The Pickup A Novel

Nadine Gordimer




Trade Paperback

288 Pages


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A New York Times Notable Book

Winner of the Commonwealth Writers’ Prize for Africa
 “Ranks as one of Gordimer’s best novels . . . It transcends politics and aims at a meaning higher than human striving.”—The Philadelphia Inquirer When Julie Summers’s car breaks down on a street in Cape Town, a young Arab mechanic comes to her aid. Their attraction to each other is immediate. Julia, the daughter of a powerful businessman, is trying to escape a privileged background she despises. Abdu, an educated but poor illegal immigrant, is desperate to evade deportation. The consequences of this chance meeting are unpredictable and intense, as each person’s notions of the other are overturned.

Set in the social mix of post-apartheid South Africa and an unnamed Arab country, Nadine Gordimer’s The Pickup “is a masterpiece of creative empathy . . . a gripping tale of contemporary anguish and unexpected desire, and it also opens the Arab world to unusually nuanced perception”—Edward W. Said, Professor of English and Comparative Literature at Columbia University


Praise for The Pickup

“Astonishing . . . It is hard to conceive of a more sympathetic, more intimate introduction to the lives of ordinary Muslims than we are given here.”—J. M. Coetzee, The New York Review of Books
“This is surely what art has at its highest octane done: attempts to push its way around the ineffable, to get inside others’ heads, to cross the many boundaries that so terminally and tragically divide us.”—The Washington Post Book World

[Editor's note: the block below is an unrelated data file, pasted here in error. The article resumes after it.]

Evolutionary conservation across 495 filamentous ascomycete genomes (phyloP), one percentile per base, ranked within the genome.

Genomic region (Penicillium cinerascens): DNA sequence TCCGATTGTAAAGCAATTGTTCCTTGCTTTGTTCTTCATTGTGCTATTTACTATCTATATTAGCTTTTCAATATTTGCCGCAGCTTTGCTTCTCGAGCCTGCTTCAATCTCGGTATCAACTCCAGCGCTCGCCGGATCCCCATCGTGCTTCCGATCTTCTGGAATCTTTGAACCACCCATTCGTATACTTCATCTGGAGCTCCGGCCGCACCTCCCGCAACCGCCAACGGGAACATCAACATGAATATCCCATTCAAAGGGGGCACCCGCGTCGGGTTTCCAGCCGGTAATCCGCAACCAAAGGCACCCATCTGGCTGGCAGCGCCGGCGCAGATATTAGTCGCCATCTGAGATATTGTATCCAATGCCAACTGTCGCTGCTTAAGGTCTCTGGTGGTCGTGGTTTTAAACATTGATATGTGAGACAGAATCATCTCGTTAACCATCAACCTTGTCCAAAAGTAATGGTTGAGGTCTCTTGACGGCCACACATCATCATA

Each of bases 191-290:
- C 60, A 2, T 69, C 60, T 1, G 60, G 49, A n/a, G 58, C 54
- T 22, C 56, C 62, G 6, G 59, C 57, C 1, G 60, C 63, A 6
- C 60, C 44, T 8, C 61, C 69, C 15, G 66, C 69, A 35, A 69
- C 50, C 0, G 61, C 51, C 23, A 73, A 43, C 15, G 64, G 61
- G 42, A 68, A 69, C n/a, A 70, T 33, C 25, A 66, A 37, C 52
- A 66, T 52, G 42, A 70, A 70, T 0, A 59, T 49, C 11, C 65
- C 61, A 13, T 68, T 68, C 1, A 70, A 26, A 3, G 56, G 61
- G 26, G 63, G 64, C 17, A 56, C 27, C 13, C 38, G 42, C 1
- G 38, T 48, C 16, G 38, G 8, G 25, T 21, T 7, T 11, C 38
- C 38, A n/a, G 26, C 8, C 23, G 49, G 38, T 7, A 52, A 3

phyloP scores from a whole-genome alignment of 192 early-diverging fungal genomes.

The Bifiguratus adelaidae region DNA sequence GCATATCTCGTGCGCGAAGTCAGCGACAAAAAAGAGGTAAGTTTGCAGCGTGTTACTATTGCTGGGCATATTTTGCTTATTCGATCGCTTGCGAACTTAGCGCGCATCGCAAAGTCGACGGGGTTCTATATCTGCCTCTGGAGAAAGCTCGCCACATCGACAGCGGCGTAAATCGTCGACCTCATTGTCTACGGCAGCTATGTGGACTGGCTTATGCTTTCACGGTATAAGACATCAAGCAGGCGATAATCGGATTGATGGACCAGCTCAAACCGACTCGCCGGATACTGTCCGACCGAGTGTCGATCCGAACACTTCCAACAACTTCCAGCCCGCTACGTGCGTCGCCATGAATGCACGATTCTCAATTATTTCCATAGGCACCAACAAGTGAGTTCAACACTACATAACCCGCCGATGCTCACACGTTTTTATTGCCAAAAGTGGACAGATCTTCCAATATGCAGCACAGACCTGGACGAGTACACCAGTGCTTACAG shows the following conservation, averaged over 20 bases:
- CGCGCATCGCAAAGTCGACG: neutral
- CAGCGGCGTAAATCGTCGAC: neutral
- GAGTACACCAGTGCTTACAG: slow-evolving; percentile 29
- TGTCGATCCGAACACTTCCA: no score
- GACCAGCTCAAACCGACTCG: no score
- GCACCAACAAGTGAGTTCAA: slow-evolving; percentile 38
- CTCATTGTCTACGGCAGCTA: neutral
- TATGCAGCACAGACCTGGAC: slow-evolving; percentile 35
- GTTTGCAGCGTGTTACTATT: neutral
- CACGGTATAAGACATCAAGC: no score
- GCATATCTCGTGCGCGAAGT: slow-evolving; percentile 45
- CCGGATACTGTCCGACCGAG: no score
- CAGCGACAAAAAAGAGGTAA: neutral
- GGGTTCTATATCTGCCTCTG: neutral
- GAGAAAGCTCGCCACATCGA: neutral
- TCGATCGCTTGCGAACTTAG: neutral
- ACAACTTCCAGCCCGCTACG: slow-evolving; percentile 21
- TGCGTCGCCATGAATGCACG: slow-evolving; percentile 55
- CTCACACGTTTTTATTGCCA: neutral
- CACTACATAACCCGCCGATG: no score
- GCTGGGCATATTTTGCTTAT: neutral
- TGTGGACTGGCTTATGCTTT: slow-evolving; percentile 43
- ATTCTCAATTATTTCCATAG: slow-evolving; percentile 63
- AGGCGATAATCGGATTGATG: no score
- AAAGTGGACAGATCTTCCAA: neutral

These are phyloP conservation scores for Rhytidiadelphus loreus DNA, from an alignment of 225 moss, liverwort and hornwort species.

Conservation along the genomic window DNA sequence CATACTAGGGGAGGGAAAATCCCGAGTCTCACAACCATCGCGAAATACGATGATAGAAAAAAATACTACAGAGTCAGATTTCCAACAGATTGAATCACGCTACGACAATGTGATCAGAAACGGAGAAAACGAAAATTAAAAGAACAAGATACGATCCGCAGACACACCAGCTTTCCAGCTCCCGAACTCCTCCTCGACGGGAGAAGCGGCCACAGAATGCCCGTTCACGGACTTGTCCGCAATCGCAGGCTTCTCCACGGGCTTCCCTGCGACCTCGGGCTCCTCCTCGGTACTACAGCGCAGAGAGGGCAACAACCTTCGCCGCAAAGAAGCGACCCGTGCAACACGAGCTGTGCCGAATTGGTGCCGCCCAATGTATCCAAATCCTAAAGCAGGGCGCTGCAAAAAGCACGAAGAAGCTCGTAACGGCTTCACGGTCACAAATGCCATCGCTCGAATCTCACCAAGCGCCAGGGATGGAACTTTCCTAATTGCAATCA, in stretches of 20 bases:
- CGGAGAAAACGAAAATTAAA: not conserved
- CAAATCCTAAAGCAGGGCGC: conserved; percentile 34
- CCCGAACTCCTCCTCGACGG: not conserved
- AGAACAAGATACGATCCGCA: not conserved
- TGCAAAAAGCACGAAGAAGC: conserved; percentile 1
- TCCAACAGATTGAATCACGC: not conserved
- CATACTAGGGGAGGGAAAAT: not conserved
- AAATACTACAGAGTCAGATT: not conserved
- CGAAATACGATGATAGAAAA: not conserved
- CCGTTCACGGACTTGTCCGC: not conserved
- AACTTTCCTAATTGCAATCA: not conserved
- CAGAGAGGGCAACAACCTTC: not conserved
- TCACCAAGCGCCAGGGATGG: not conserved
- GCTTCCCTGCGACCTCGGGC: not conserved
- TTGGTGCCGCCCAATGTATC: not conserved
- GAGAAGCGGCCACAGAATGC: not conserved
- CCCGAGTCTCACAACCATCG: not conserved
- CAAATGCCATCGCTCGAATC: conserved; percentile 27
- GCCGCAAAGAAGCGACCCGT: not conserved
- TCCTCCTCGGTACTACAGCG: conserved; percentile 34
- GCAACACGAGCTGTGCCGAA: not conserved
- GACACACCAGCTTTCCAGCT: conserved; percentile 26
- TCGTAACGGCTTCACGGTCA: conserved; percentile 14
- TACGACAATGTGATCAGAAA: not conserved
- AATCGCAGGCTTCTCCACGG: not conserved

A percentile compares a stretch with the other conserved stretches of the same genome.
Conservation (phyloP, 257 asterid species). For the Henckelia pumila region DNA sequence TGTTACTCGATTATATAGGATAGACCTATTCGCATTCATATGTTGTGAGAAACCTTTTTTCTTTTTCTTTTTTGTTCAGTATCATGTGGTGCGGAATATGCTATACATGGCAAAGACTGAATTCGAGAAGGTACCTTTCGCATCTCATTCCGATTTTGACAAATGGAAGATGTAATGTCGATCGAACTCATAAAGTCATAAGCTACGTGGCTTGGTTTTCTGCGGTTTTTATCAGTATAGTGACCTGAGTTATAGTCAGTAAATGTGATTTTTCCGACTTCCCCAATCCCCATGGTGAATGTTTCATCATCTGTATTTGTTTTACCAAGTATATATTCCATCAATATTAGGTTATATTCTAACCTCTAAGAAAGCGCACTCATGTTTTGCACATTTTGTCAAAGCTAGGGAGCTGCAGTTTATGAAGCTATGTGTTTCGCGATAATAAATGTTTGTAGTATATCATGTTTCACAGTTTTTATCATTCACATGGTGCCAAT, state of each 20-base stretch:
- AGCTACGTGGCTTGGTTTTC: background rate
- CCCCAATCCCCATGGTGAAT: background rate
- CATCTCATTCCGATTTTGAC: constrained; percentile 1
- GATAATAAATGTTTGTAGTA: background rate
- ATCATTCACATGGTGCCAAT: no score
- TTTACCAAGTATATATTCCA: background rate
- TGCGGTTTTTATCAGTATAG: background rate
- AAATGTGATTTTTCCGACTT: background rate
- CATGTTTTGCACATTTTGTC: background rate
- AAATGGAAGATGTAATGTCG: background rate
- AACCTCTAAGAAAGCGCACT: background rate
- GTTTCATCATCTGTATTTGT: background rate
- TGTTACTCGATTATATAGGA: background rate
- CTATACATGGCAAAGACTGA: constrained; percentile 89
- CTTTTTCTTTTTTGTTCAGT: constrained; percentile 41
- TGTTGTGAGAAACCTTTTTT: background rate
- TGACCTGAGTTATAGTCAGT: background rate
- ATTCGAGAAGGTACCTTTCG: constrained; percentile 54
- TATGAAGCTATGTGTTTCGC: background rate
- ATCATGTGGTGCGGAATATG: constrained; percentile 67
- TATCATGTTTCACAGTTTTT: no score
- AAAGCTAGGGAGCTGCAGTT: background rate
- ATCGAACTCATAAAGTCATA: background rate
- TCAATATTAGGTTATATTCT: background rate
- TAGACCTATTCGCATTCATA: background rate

“Gordimer plays the lovers off of one another expertly . . . She explores the problems of dispossession with characteristic subtlety.”—The New Yorker
“Ms. Gordimer’s ability to delineate the psychological consequences of exile, class, disaffection, and racial prejudice enables her to lend Julie and [Ibrahim’s] relationship an unusual poignancy and depth.”—Michiko Kakutani, The New York Times
“Brilliant . . . Gordimer’s stark sentences and emotional depth make most modern fiction seem trivial.”—The Times (London)

Reviews from Goodreads



Read an Excerpt

Clustered predators round a kill. It's a small car with a young woman inside it. The battery has failed and taxis, cars, minibuses, vans, motorcycles butt and challenge one another, reproach and curse her, a traffic mob mounting its own confusion. Get going. Stupid bloody woman. Idikazana lomlungu, le! She throws up hands, palms open, in surrender. They continue to jostle and blare their impatience. She gets out of her car and faces them. One of the unemployed black men who beg by waving vehicles into parking bays sidles his way deftly through fenders, signals with his head--Oka-ay, Oka-ay go inside,
Read the full excerpt


  • Nadine Gordimer

  • Nadine Gordimer is the author of 12 previous novels as well as numerous collections of stories and essays, all published by FSG; her most recent work includes None to Accompany Me (1994) and The House Gun (1998), both novels, and Living in Hope and History (2000), a collection of her reminiscences. She has received many awards, including the Booker Prize (for The Conservationist, in 1974) and the Nobel Prize in Literature in 1991. She lives in Johannesburg, South Africa.
  • Nadine Gordimer Copyright Maureen Isaacson